Consider Anderson’s Bookshop. You could raise it from its foundations in downtown Naperville, put it on a large flatbed truck and ever-so-carefully move the whole kit and caboodle 38 miles to Chicago’s Hyde Park neighborhood, but it wouldn’t work. A store that was perfect in its snug suburban location would be jarringly wrong next door to the University of Chicago.
A great bookstore fits its community. It molds itself to the needs of the people it serves, whether they’re from a particular geographic area, such as the North Shore residents who patronize the Book Stall at Chestnut Court in Winnetka, or they’re interested in a certain subject, such as the architecture fans who shop the Prairie Avenue Bookshop in the Loop.
It also needs, of course, to have a wide selection of books and other printed material, and a knowledgeable, helpful staff, and a setting that’s inviting and comfortable.
But the real test is how well it serves its community. And that’s the most important measure Tempo used in selecting Chicago’s 10 best bookstores, listed below in alphabetical order.
Our emphasis on community is the reason there are no chain stores on our list. By their nature, chains are designed on the one-size-fits-all model. A Borders in the Uptown neighborhood is going to be very much like one in Oklahoma City or Tallahassee.
Few chain store managers are able to tell the sort of story that Jack Cella, the general manager at the Seminary Co-op in Hyde Park, relates:
Subrahmanyan Chandrasekhar, an astrophysicist who won the Nobel Prize in 1983, was a longtime, regular customer and would often strike up a conversation with Cella about physics and literature. After Chandrasekhar died in 1995, Cella says, “his widow came in, and said that, in his will, he wanted his ashes scattered at five places.”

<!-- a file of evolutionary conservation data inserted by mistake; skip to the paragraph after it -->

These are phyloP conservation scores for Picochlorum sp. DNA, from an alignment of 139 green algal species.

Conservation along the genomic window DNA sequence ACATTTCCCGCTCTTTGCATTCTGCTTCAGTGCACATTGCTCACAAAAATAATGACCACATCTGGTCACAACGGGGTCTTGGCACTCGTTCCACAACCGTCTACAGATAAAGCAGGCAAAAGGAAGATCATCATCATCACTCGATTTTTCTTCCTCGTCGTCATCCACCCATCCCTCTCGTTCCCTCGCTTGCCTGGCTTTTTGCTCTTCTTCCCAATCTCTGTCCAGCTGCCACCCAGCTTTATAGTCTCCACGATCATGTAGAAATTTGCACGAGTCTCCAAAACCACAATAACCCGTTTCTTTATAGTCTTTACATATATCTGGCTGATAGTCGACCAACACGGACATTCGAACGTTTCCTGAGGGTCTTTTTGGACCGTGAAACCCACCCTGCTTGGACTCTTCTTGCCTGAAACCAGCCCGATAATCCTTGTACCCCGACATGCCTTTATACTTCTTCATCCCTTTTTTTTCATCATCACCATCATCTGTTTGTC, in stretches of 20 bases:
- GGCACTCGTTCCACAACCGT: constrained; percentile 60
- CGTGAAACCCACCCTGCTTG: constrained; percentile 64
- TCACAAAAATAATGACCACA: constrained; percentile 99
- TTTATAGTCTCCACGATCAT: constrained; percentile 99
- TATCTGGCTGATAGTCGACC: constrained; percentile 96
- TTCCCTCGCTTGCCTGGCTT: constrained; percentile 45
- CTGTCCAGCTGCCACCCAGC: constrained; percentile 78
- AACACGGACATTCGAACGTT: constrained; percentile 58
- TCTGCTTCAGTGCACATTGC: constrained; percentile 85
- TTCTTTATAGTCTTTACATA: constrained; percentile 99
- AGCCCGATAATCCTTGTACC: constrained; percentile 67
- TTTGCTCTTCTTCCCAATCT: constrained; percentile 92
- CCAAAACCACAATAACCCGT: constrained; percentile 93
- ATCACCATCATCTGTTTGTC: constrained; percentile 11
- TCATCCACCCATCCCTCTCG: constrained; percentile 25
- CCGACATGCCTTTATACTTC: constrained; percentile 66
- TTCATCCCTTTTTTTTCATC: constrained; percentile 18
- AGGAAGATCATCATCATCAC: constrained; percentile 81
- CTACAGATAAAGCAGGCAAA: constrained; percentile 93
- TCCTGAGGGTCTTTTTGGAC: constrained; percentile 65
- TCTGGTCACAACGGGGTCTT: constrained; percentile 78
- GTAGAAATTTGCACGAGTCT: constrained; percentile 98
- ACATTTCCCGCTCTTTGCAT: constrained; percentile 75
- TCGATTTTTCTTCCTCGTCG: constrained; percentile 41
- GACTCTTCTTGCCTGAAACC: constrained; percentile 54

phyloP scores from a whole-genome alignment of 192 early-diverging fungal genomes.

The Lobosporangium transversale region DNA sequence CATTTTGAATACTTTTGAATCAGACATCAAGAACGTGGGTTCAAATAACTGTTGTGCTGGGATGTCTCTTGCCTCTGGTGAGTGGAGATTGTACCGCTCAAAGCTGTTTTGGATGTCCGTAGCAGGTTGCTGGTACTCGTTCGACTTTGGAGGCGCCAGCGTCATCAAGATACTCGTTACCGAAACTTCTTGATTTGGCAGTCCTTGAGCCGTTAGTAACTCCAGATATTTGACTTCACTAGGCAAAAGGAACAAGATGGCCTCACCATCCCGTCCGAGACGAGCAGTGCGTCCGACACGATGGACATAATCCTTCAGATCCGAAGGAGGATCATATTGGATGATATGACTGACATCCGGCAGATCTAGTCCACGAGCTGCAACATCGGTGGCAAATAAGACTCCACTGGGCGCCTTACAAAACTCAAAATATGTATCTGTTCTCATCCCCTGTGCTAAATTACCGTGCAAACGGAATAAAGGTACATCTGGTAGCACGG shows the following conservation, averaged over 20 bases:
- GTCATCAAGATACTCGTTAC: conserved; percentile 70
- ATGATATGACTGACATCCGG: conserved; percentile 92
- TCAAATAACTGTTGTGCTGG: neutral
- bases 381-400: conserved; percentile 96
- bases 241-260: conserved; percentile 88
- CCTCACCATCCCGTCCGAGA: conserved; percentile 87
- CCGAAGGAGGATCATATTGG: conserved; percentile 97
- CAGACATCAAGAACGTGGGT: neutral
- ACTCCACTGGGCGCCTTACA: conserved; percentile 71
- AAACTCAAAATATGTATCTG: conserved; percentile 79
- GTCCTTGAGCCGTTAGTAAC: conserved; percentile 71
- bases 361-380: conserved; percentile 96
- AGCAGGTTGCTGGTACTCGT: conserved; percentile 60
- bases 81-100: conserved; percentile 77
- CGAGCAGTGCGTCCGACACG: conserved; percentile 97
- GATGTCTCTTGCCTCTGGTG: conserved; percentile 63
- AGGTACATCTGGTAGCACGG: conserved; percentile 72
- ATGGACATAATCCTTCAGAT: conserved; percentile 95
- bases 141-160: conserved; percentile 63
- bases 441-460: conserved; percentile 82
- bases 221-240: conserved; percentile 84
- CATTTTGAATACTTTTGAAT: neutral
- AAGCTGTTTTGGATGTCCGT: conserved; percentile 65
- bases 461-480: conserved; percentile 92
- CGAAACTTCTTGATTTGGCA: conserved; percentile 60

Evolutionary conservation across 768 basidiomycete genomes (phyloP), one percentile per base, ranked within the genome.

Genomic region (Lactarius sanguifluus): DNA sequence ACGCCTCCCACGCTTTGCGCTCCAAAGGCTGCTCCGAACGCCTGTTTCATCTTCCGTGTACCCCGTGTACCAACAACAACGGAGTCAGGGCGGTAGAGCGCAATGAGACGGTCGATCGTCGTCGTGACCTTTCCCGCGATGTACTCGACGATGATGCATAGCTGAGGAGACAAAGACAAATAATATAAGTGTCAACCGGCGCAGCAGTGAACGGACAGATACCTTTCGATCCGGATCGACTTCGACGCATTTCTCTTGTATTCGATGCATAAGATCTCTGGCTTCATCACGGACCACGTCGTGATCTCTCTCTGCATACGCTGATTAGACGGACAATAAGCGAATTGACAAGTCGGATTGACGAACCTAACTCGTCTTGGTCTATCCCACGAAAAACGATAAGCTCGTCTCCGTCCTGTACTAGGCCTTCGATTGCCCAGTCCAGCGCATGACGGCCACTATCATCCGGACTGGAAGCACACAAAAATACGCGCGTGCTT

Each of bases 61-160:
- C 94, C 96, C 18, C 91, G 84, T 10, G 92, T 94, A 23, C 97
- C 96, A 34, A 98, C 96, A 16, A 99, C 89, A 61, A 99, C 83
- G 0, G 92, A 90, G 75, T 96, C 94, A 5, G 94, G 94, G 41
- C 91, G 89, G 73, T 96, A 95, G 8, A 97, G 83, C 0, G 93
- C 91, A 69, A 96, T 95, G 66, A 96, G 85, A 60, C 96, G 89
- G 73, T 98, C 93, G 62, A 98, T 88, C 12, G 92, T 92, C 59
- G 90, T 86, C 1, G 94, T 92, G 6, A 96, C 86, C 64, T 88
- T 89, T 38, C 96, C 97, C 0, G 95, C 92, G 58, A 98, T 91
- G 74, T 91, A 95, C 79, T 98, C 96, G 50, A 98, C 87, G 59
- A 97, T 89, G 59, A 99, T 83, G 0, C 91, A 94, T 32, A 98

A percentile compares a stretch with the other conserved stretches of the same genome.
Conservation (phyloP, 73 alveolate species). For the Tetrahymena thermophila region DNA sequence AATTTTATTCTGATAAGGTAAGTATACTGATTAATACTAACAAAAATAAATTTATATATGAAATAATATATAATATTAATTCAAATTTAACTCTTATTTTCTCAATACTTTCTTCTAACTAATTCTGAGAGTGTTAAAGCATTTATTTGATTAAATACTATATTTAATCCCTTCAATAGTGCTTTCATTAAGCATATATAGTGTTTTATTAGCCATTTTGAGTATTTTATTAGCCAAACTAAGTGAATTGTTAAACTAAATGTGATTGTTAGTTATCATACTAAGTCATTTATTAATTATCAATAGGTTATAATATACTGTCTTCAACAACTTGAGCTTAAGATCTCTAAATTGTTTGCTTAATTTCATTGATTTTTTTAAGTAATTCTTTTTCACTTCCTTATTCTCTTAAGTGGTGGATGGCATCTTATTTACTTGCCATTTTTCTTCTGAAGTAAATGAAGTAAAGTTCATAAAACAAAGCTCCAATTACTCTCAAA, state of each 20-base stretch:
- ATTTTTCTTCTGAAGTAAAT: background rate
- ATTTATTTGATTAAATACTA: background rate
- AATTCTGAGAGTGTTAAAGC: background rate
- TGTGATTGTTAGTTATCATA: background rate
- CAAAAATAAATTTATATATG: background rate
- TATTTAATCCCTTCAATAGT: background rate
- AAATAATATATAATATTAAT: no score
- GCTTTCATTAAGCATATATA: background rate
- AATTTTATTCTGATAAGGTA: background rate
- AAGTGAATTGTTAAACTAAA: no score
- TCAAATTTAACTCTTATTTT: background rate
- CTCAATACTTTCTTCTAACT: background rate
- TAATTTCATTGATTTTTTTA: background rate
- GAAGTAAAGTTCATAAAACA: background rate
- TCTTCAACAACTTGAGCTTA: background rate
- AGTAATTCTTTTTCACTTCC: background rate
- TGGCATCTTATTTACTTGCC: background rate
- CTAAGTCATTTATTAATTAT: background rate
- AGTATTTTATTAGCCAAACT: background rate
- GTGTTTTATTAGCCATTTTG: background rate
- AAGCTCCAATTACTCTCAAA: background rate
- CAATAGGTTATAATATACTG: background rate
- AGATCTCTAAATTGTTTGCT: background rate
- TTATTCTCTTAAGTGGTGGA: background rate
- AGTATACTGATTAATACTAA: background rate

The bookstore’s lawn was one of them, and you can find more in this site mightycon.com
Led by the likes of Batman and Superman, DC Comics had the best-selling comic book in all of 2011. Yet rival Marvel Comics— with its roster including Captain America, Iron Man and Thor — showed its superpowers as well, lengthening its reign as the top publisher in the industry.
Justice League No. 1, with its A-list team of writer Geoff Johns and artist Jim Lee, kicked off DC’s ambitious “New 52″ relaunch in the fall and sold more copies than any other single comic during the year, according to Diamond Comic Distributors.
“New 52″ issues dominated the pack, with 19 of the top 25 comics of 2011. Three Justice League, two Batman and two Action Comics issues cracked the top 10, which had only one Marvel title: Ultimate Comics Spiderman No. 160, which featured the demise of the Ultimate Universe’s Peter Parker.
However, Marvel continued its stranglehold in the past decade of year-to-year dollar and unit market shares, even with strong DC sales from September to December. Faring well with the death of Johnny Storm in Fantastic Four issue 587 and the first issue of its Fear Itself event series, Marvel had a 37% dollar market share and 41% unit market share in 2011, compared to 31% and 37% for DC, the No. 2 publisher.
According to mightycon.com, as of last month the company has sold more than 361,000 copies of Justice League No. 1 and more than 250,000 each of the first issues of Scott Snyder’s Batman series and Grant Morrison’s Superman-centric Action Comics since September.